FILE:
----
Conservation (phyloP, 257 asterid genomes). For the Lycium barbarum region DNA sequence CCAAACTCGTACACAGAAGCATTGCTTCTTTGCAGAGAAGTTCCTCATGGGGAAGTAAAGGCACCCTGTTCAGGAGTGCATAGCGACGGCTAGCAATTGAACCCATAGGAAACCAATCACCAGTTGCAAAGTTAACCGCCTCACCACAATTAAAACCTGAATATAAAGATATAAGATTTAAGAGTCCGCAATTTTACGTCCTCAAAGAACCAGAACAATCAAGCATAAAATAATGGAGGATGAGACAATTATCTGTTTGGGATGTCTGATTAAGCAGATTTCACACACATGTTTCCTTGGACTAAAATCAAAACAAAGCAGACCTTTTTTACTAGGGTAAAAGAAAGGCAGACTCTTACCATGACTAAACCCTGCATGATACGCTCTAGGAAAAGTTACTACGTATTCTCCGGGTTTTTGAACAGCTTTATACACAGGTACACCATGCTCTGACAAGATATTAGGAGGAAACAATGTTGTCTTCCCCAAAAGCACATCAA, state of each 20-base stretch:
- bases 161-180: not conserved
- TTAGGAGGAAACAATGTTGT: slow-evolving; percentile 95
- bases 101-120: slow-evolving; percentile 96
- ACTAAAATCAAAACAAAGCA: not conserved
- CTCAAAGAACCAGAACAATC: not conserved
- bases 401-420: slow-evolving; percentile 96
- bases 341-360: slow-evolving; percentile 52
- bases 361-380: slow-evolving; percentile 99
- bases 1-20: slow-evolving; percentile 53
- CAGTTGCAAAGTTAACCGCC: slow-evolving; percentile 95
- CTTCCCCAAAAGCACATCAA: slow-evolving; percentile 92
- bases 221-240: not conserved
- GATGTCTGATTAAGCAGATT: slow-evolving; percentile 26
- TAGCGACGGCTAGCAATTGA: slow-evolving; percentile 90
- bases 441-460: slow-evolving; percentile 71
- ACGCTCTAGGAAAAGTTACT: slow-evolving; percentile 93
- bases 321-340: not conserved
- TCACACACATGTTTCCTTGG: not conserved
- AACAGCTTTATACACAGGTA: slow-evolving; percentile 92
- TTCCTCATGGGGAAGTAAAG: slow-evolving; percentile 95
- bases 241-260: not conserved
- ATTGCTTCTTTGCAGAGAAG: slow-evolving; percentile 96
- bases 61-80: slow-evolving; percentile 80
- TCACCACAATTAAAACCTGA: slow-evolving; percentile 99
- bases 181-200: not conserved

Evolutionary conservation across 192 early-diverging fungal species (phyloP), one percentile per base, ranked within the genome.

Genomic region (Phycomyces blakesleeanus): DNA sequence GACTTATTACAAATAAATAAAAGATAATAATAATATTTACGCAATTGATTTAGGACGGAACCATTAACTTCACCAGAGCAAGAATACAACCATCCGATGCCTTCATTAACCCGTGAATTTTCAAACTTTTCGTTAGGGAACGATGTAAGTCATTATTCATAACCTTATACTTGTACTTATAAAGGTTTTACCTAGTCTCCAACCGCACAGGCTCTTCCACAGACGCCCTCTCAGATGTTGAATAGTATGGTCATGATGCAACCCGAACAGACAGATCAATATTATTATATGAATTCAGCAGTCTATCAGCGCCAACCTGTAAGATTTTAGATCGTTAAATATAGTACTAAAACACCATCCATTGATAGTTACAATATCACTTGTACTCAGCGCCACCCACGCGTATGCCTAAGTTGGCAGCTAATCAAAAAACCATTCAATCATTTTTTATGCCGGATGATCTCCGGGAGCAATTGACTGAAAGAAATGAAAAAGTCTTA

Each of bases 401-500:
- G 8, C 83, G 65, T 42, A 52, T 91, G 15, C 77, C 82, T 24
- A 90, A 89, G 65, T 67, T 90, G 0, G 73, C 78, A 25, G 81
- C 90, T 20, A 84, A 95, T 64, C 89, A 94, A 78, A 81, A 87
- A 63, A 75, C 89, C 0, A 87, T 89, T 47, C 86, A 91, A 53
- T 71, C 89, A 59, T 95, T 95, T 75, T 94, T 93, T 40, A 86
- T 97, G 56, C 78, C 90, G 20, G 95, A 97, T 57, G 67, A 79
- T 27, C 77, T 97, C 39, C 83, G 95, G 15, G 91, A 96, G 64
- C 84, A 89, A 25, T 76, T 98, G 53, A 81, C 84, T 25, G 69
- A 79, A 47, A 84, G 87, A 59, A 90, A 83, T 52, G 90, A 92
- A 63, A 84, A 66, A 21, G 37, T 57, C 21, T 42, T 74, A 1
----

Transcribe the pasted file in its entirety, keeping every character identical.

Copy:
Conservation (phyloP, 257 asterid genomes). For the Lycium barbarum region DNA sequence CCAAACTCGTACACAGAAGCATTGCTTCTTTGCAGAGAAGTTCCTCATGGGGAAGTAAAGGCACCCTGTTCAGGAGTGCATAGCGACGGCTAGCAATTGAACCCATAGGAAACCAATCACCAGTTGCAAAGTTAACCGCCTCACCACAATTAAAACCTGAATATAAAGATATAAGATTTAAGAGTCCGCAATTTTACGTCCTCAAAGAACCAGAACAATCAAGCATAAAATAATGGAGGATGAGACAATTATCTGTTTGGGATGTCTGATTAAGCAGATTTCACACACATGTTTCCTTGGACTAAAATCAAAACAAAGCAGACCTTTTTTACTAGGGTAAAAGAAAGGCAGACTCTTACCATGACTAAACCCTGCATGATACGCTCTAGGAAAAGTTACTACGTATTCTCCGGGTTTTTGAACAGCTTTATACACAGGTACACCATGCTCTGACAAGATATTAGGAGGAAACAATGTTGTCTTCCCCAAAAGCACATCAA, state of each 20-base stretch:
- bases 161-180: not conserved
- TTAGGAGGAAACAATGTTGT: slow-evolving; percentile 95
- bases 101-120: slow-evolving; percentile 96
- ACTAAAATCAAAACAAAGCA: not conserved
- CTCAAAGAACCAGAACAATC: not conserved
- bases 401-420: slow-evolving; percentile 96
- bases 341-360: slow-evolving; percentile 52
- bases 361-380: slow-evolving; percentile 99
- bases 1-20: slow-evolving; percentile 53
- CAGTTGCAAAGTTAACCGCC: slow-evolving; percentile 95
- CTTCCCCAAAAGCACATCAA: slow-evolving; percentile 92
- bases 221-240: not conserved
- GATGTCTGATTAAGCAGATT: slow-evolving; percentile 26
- TAGCGACGGCTAGCAATTGA: slow-evolving; percentile 90
- bases 441-460: slow-evolving; percentile 71
- ACGCTCTAGGAAAAGTTACT: slow-evolving; percentile 93
- bases 321-340: not conserved
- TCACACACATGTTTCCTTGG: not conserved
- AACAGCTTTATACACAGGTA: slow-evolving; percentile 92
- TTCCTCATGGGGAAGTAAAG: slow-evolving; percentile 95
- bases 241-260: not conserved
- ATTGCTTCTTTGCAGAGAAG: slow-evolving; percentile 96
- bases 61-80: slow-evolving; percentile 80
- TCACCACAATTAAAACCTGA: slow-evolving; percentile 99
- bases 181-200: not conserved

Evolutionary conservation across 192 early-diverging fungal species (phyloP), one percentile per base, ranked within the genome.

Genomic region (Phycomyces blakesleeanus): DNA sequence GACTTATTACAAATAAATAAAAGATAATAATAATATTTACGCAATTGATTTAGGACGGAACCATTAACTTCACCAGAGCAAGAATACAACCATCCGATGCCTTCATTAACCCGTGAATTTTCAAACTTTTCGTTAGGGAACGATGTAAGTCATTATTCATAACCTTATACTTGTACTTATAAAGGTTTTACCTAGTCTCCAACCGCACAGGCTCTTCCACAGACGCCCTCTCAGATGTTGAATAGTATGGTCATGATGCAACCCGAACAGACAGATCAATATTATTATATGAATTCAGCAGTCTATCAGCGCCAACCTGTAAGATTTTAGATCGTTAAATATAGTACTAAAACACCATCCATTGATAGTTACAATATCACTTGTACTCAGCGCCACCCACGCGTATGCCTAAGTTGGCAGCTAATCAAAAAACCATTCAATCATTTTTTATGCCGGATGATCTCCGGGAGCAATTGACTGAAAGAAATGAAAAAGTCTTA

Each of bases 401-500:
- G 8, C 83, G 65, T 42, A 52, T 91, G 15, C 77, C 82, T 24
- A 90, A 89, G 65, T 67, T 90, G 0, G 73, C 78, A 25, G 81
- C 90, T 20, A 84, A 95, T 64, C 89, A 94, A 78, A 81, A 87
- A 63, A 75, C 89, C 0, A 87, T 89, T 47, C 86, A 91, A 53
- T 71, C 89, A 59, T 95, T 95, T 75, T 94, T 93, T 40, A 86
- T 97, G 56, C 78, C 90, G 20, G 95, A 97, T 57, G 67, A 79
- T 27, C 77, T 97, C 39, C 83, G 95, G 15, G 91, A 96, G 64
- C 84, A 89, A 25, T 76, T 98, G 53, A 81, C 84, T 25, G 69
- A 79, A 47, A 84, G 87, A 59, A 90, A 83, T 52, G 90, A 92
- A 63, A 84, A 66, A 21, G 37, T 57, C 21, T 42, T 74, A 1